Flame C&C Server Analysis Reveals New Malware in the Wild

Forensic analysis of a number of Flame malware toolkit command-and-control servers revealed an additional three unidentified pieces of malicious code are under the control of the attackers, including one in the wild. Researchers at Kaspersky Lab, Symantec, CERT-Bund/BSI, and the International Telecommunication Union’s Impact Alliance said today they also pinpointed the first work done on the Flame espionage campaign was carried out in 2006, much earlier than the 2010 date development was initially thought to have begun.

Forensic analysis of a number of Flame malware toolkit command-and-control servers revealed an additional three unidentified pieces of malicious code are under the control of the attackers, including one in the wild. Researchers at Kaspersky Lab, Symantec, CERT-Bund/BSI, and the International Telecommunication Union’s Impact Alliance said today they also pinpointed the first work done on the Flame espionage campaign was carried out in 2006, much earlier than the 2010 date development was initially thought to have begun.

In June, Kaspersky Lab reported they’d found a definitive connection between Flame and Stuxnet; researchers said the unidentified malware reported today has no connection to either Stuxnet or Gauss, another nation-state threat discovered by Kaspersky last month.

Analysis also determined at least four programmers are on the team behind the attacks, each with varying levels of expertise; additional confirmation was also made that sophisticated cryptography is being used to encrypt data as it’s sent between the victims’ machines and the C&C servers. The C&C code also handles three communications protocols, and researchers saw evidence of a fourth under development.

Alexander Gostev, chief security expert at Kaspersky Lab, called the discoveries examples of cyber espionage conducted on a massive scale.

The attackers, researchers said, spent significant resources covering their tracks and disguising the project from hosting providers. The C&C platform used by Flame was made to look like an ordinary content management system and unlike most botnet control panels that rely on labels such as malware command and infection, these attackers used common terms such as data, download, client, news, blog, ads and more. Also, the C&C panel was not set up to send commands to the victim, instead, the attackers uploaded special tar.gz archives and scripts were processed by the server that extracted the archive contents. The script also encrypted all the files received from a zombie machine using Blowfish, and the Blowfish key is then encrypted. No one other than the attacker would have the private key to decrypt the files.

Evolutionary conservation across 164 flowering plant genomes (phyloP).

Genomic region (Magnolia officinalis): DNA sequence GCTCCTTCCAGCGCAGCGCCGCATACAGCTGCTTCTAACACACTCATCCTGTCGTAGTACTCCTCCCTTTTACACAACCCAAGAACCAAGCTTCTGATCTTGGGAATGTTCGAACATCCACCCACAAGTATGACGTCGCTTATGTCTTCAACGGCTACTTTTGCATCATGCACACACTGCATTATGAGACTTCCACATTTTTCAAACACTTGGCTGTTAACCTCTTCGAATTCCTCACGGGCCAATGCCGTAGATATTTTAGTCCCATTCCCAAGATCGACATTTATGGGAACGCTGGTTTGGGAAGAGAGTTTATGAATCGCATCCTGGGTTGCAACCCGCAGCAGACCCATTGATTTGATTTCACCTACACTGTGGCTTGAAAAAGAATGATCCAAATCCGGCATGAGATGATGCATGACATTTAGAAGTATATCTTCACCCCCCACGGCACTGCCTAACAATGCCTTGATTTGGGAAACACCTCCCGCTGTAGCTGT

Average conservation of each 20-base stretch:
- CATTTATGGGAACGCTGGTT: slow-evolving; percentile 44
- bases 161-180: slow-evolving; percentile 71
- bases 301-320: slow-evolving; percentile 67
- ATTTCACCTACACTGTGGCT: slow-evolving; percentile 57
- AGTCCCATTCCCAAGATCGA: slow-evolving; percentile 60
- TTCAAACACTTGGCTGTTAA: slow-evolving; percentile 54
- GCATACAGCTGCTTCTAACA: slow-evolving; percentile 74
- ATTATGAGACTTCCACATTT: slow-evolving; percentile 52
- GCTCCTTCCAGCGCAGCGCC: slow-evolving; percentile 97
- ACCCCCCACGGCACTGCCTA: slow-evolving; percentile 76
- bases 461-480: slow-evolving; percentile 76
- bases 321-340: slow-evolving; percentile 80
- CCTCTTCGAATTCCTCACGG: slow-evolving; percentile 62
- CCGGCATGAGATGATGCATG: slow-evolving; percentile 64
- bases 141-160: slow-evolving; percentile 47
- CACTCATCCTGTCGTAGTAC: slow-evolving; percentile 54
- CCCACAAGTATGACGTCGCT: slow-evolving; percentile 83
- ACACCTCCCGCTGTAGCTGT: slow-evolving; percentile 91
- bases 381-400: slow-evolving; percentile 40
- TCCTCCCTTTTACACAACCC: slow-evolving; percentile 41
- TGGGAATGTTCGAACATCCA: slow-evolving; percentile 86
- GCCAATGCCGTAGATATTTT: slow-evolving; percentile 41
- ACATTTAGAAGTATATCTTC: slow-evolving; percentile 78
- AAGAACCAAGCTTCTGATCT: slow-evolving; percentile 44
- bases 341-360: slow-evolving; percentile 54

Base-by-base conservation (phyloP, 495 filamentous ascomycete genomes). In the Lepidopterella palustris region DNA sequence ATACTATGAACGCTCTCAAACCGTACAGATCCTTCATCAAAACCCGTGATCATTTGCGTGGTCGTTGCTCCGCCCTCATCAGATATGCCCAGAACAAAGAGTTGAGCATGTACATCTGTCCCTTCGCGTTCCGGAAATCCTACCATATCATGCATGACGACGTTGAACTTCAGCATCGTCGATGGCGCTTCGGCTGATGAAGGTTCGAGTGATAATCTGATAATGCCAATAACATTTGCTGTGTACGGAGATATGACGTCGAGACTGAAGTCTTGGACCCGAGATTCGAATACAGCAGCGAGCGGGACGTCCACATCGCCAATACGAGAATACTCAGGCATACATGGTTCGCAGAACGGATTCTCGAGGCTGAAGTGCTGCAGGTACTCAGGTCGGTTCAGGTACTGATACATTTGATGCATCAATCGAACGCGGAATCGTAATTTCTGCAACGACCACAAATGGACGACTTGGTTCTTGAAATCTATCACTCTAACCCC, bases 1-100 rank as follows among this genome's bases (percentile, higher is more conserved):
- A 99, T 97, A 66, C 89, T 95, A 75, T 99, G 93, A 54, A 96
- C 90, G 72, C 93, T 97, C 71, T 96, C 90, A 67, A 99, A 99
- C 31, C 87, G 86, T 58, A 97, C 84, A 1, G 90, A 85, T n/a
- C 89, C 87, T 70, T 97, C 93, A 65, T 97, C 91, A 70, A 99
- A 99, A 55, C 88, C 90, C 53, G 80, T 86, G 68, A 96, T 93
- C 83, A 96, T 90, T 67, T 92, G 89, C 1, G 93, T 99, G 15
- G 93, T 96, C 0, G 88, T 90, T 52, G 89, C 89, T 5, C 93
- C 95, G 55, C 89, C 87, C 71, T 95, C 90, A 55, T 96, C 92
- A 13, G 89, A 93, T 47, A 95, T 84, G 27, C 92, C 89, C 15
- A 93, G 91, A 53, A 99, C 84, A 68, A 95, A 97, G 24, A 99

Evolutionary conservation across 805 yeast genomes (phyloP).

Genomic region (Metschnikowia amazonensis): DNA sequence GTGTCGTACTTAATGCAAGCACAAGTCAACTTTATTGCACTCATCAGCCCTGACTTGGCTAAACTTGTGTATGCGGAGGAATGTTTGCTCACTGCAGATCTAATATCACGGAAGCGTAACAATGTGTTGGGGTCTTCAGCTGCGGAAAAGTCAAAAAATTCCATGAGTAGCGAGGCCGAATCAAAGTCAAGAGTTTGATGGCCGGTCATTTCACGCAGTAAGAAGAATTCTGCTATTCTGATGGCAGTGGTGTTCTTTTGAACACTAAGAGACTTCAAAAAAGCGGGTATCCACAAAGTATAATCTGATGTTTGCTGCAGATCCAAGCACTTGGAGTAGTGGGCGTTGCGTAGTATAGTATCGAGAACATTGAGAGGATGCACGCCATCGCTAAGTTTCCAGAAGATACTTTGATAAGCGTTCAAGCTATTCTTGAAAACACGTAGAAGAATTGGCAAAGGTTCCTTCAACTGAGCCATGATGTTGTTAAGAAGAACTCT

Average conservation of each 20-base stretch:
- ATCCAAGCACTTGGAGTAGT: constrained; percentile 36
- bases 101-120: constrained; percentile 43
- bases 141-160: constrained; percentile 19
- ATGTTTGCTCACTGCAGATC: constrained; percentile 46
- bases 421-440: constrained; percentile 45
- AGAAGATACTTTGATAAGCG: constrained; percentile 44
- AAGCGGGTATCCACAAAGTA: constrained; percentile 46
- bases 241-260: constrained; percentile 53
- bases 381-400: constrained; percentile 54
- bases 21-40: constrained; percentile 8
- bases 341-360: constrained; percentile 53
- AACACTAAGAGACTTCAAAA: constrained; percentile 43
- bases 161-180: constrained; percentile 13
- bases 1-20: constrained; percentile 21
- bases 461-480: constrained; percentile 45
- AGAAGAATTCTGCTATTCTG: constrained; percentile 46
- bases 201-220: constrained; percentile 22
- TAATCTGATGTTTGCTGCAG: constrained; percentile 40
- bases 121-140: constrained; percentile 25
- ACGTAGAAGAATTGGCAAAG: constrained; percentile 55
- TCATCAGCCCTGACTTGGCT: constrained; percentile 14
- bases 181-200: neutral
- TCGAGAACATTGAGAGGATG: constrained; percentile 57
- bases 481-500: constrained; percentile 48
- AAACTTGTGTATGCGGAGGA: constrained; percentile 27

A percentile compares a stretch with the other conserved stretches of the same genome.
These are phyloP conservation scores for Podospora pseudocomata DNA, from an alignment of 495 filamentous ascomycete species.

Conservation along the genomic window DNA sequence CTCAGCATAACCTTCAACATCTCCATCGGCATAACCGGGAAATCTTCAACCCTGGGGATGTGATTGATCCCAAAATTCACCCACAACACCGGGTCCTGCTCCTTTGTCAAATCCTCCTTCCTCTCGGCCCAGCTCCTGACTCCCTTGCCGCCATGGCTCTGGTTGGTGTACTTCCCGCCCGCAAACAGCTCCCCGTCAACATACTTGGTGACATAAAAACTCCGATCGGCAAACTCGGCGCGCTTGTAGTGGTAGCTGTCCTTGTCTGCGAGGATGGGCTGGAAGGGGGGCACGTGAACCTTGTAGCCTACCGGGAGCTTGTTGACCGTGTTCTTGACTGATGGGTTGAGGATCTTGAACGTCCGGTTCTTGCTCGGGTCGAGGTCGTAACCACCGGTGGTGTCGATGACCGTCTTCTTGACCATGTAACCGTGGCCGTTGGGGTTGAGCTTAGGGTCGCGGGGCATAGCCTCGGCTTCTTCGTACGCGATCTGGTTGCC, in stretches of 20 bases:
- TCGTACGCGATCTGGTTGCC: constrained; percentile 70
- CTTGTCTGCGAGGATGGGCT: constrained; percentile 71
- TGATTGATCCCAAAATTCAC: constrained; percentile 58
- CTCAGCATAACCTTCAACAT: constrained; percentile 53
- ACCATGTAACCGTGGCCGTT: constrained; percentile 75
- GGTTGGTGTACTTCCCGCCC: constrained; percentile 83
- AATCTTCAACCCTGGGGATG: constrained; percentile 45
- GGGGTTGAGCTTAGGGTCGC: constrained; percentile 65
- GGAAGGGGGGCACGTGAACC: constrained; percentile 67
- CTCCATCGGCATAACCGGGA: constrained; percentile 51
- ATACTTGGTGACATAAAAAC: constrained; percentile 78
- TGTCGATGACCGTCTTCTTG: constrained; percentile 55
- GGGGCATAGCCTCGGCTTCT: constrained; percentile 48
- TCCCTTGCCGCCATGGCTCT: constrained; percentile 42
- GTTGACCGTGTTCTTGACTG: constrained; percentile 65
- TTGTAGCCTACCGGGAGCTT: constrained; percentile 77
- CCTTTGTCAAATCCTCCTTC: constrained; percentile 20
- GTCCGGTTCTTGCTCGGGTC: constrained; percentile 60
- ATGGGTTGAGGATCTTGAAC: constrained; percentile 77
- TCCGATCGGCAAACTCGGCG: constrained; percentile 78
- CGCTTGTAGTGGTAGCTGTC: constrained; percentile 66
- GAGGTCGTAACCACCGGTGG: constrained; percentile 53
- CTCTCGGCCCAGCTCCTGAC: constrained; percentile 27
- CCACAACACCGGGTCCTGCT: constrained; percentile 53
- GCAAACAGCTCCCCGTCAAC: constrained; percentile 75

Communication was carried out over four protocols: OldProtocol; OldProtocolE; SignupProtocol; and RedProtocol (under development). Four different types of malware clients were revealed: SP, SPE, FL and IP. FL, researchers determined, is Flame and concluded the three remaining client names are similar malware tools. The researchers used a sinkhole–the networking equivalent of a honeypot–to catalog connections into two categories, those coming from Flame and another set from the SPE malware client, confirming that one in the wild as well.

For one week, starting March 25, 5,377 unique IP addresses connected to a C&C server owned by a European country with data centers in another EU country. More than 3,700 connections were made from Iran, another 1,280 from the Sudan. Researchers deduced this was a targeted campaign against these two nations since no large amount of activity had been detected originating from the Sudan in particular before. Less than 100 connections were made from each of the United States, Germany, India, Pakistan, the United Kingdom and several other countries, most from the Middle East.

The server had limited functionality and infected machines supported few commands, including some that would fetch updates and new Flame modules, some storage commands and some directory commands. Researchers also found that the four respective developers left their nicknames and timestamps in the scripts; the earliest timestamp being Dec. 3, 2006. One developer in particular worked on a majority of the files and seemed to be the more experienced of the four. “He coded some very smart patches and implemented complex logics; in addition, he seems to be a master of encryption algorithms. We think [developer] was most likely a team lead,” the report said.

The C&C server was running a 64-bit version of the Debian operation system; researchers got a server image which was an OpenVZ file-system container. Most of the code was written in PHP; some Python and bash was used. All data was stored on a MySQL database with InnoDB tables. The Web server was Apache 2.x with self-signed certificates. The last modification to the C&C server was made May 18.

The forensics also found automated scripts that would wipe log files and disable further logging. Researchers also found the chkconfig tool present, a Debian version of a popular Red Hat tool RedHatCentOS found in Duqu. A shred tool also used by the Duqu team was used here to wipe information. Other scripts were found that downloaded new data and removed old data every 30 minutes.

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Discussion

  • Anonymous on

    so·phis·ti·cat·ed

  • Anonymous on

    You mean written in PHP not PGP.  I don't think PGP is a programming language for web applications.

  • Michael Mimoso on

    Thanks for catching that -- a typo. It's been fixed.

  • Interested SecReader on

    Thank you for offering up such detailed information about what is happening with these programs. Really appreciate the indepth look at their spread, presence and existence - something to monitor for sure.

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